The authorities in Paris have launched a study after anti-Semitic graffiti found Saturday sprayed over a bagel store in the city's ancient Jewish quarter.
The word "Jew", who is German for Jews, was discovered on a window in a Bagelstein chain as anti-government protesters and police forces collided in other parts of the French capital.
"The dirtiest anti-Semitism in the streets of the city of light," Governor Benjamin Griveaux said on Twitter.
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The French league against racism and anti-Semitism showed a photograph of bagel shop graffiti along with a picture of a Berlin store in 1938 Germany that was labeled in a similar way.
The Representative Council of Jewish Institutions in France or CRIF expressed "anger and anger" after the discovery. The group added that it was an "action reminiscent of the darkest hours of history."
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The anti-Semitic vandalism was discovered after a French yellow west protester's hand was torn apart during violent clashes in Paris when protesters tried to storm the French National Assembly in a 13th consecutive week of turmoil.
Police said the injured protests lost four fingers when the police went in to stop protesters from breaking the parliament's exterior. While some have questioned whether there was a connection between the demonstrators and graffiti, restaurant owners believe the incident took place hours before the demonstrations began, according to The Local.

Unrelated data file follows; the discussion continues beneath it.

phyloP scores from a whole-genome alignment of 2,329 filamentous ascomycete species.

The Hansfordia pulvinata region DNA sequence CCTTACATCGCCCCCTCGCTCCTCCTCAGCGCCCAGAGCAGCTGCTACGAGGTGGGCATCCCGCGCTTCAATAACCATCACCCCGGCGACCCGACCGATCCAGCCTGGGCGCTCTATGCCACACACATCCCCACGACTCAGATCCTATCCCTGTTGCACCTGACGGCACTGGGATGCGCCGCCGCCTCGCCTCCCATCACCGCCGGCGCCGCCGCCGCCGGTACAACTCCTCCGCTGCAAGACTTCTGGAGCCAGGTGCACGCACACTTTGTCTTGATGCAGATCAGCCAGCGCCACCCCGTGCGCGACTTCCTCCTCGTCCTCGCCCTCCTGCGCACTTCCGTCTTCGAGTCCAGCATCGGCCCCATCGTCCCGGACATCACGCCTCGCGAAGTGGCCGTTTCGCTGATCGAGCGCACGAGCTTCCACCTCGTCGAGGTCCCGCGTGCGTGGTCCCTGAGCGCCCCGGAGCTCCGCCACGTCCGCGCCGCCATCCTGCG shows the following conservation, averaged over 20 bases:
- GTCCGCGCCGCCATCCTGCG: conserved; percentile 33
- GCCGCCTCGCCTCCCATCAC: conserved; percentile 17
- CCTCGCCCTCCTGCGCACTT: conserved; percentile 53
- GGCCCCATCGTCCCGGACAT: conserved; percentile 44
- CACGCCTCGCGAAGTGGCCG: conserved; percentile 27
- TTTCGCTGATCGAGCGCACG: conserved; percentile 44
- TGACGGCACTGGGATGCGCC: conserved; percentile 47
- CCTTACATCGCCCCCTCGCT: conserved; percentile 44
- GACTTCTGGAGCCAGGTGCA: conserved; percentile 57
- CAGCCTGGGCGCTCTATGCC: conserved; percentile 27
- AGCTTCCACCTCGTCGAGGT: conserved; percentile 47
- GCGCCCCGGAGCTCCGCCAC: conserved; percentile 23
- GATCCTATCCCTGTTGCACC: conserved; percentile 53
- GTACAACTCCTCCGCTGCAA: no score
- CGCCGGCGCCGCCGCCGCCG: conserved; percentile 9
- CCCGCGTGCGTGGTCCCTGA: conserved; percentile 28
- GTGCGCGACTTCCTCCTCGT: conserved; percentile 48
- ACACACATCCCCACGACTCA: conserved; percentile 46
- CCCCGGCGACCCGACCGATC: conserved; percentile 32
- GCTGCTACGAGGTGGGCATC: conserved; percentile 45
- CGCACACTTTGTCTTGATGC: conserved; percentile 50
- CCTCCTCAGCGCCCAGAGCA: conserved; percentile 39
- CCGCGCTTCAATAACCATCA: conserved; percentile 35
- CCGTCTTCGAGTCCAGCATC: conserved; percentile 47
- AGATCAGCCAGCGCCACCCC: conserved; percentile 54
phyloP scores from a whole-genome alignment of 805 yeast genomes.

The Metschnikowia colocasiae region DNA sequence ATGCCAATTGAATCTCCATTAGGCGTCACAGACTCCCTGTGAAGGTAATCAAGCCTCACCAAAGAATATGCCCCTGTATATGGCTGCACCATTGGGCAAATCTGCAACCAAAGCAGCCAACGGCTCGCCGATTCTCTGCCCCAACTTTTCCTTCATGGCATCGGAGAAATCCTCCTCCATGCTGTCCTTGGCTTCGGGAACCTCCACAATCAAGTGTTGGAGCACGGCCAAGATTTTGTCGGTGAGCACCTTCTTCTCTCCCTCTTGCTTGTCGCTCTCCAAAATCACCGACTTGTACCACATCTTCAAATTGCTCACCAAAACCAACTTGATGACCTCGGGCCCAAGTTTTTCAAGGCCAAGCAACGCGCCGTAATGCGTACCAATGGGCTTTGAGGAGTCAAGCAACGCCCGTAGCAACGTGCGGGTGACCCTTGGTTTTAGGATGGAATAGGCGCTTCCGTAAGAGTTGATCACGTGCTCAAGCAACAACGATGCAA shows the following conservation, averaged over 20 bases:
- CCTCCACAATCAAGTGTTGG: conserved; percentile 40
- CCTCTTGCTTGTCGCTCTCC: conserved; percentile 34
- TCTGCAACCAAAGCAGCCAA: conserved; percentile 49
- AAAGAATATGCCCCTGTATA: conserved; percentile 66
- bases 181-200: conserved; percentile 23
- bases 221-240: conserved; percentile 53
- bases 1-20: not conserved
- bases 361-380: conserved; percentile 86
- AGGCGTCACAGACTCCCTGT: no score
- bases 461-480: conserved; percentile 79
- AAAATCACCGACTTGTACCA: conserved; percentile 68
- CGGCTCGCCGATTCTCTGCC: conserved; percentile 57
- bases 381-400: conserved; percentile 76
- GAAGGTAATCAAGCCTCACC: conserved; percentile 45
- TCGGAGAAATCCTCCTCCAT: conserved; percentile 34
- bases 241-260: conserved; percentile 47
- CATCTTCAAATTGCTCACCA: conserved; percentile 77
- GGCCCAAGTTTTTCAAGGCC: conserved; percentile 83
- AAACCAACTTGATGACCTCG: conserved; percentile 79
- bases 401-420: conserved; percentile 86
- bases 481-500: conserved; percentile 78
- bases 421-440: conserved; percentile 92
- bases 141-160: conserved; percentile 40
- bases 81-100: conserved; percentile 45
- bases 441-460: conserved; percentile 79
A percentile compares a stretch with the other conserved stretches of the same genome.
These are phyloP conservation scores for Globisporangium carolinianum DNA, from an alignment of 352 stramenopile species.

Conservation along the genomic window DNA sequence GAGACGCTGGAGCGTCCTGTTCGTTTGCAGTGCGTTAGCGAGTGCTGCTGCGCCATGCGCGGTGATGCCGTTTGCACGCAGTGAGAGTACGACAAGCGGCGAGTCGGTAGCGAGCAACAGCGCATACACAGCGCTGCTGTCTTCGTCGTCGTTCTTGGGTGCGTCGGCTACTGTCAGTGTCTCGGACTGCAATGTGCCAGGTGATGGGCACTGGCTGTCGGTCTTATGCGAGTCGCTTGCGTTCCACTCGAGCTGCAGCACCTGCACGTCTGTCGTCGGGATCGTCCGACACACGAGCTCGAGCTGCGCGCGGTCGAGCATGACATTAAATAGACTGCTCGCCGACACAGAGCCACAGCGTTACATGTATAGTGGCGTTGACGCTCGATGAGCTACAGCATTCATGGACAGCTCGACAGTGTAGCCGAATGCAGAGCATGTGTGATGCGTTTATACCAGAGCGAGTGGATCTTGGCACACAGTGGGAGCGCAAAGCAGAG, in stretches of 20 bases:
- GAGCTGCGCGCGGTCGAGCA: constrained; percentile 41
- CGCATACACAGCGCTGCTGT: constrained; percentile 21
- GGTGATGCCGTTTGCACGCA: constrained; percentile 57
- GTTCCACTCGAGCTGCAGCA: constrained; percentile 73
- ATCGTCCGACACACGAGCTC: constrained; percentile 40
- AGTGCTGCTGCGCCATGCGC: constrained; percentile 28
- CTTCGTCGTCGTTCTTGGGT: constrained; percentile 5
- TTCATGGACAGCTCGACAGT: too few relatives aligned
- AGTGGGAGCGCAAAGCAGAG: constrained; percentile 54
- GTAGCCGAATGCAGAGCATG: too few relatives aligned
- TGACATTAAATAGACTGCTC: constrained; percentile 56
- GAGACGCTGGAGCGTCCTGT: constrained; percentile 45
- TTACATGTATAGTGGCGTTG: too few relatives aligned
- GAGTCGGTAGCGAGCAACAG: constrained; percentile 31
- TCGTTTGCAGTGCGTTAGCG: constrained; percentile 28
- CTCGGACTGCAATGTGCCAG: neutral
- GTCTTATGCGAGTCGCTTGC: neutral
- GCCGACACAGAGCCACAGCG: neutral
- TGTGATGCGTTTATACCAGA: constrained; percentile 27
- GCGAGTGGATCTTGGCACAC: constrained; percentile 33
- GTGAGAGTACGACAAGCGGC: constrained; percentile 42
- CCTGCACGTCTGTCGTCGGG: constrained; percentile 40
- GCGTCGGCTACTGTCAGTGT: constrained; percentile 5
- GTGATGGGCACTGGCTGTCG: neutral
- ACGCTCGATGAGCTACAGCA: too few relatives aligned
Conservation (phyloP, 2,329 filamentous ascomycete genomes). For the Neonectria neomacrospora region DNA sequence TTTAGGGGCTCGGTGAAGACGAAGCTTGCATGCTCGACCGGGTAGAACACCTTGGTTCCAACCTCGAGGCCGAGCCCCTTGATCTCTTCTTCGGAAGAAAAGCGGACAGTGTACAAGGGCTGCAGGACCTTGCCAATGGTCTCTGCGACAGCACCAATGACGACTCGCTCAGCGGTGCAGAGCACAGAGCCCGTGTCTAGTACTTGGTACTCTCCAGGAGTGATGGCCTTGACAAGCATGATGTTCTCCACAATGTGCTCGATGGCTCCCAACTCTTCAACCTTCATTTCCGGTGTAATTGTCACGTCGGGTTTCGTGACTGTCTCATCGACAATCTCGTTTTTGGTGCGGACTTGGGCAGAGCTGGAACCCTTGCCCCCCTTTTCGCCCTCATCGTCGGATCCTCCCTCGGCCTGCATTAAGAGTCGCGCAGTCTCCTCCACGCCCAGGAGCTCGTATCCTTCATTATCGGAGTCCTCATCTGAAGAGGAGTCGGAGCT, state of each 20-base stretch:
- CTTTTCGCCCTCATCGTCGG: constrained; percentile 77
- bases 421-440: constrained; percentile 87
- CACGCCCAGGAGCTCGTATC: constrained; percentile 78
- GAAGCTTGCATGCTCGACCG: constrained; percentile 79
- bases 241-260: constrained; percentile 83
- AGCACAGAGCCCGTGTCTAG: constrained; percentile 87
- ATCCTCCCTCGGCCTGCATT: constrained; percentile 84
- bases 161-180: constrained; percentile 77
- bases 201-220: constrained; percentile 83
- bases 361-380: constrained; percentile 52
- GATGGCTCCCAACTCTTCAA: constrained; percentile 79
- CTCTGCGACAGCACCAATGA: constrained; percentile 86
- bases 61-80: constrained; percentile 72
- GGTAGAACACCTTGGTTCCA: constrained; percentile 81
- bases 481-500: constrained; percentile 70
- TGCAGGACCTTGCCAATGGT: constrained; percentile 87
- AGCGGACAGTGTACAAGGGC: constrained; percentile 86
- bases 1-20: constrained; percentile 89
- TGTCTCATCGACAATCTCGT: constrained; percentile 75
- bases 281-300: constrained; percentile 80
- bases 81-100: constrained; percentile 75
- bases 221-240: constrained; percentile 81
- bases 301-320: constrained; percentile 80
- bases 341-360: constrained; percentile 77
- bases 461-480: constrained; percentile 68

CLICK HERE TO FOX NEWS APP  In the fall, French Prime Minister Edouard Philippe published a 69 percent increase in the number of anti-Semitic actions reported to the police in the first nine months of 2018 over the same period last year.
Despite this year's public effort to fight it, "we are very far from having finished with anti-Semitism", he wrote on Facebook. He expressed particular concern because the general anti-Semitic actions have been declining in recent years.
"Every attack on one of our compatriots because he or she is Jewish resonates as a new broken glass," said the Prime Minister on time, in light of the mass tension of Jews throughout Germany and Austria on November 9, 1938, known as Night of Broken Glass, or Crystal Night. "It is up to every French person to mobilize" for "something: for life together for France's identity, for the values of the Republic."
In 2017, the government reported 311 anti-Semitic acts, from threats to swastikas on Jewish burial sites to physical attacks on people carrying tugs. It was down from 335 the year before, but the number of violent anti-Semitic actions increased along with anti-Muslim and other violent hate crimes.
The Interior Ministry said that part of the recent increase could be attributed to a government strike over the last year to encourage people to report hate crimes, including a new online reporter portal.
Associated Press contributed to this report.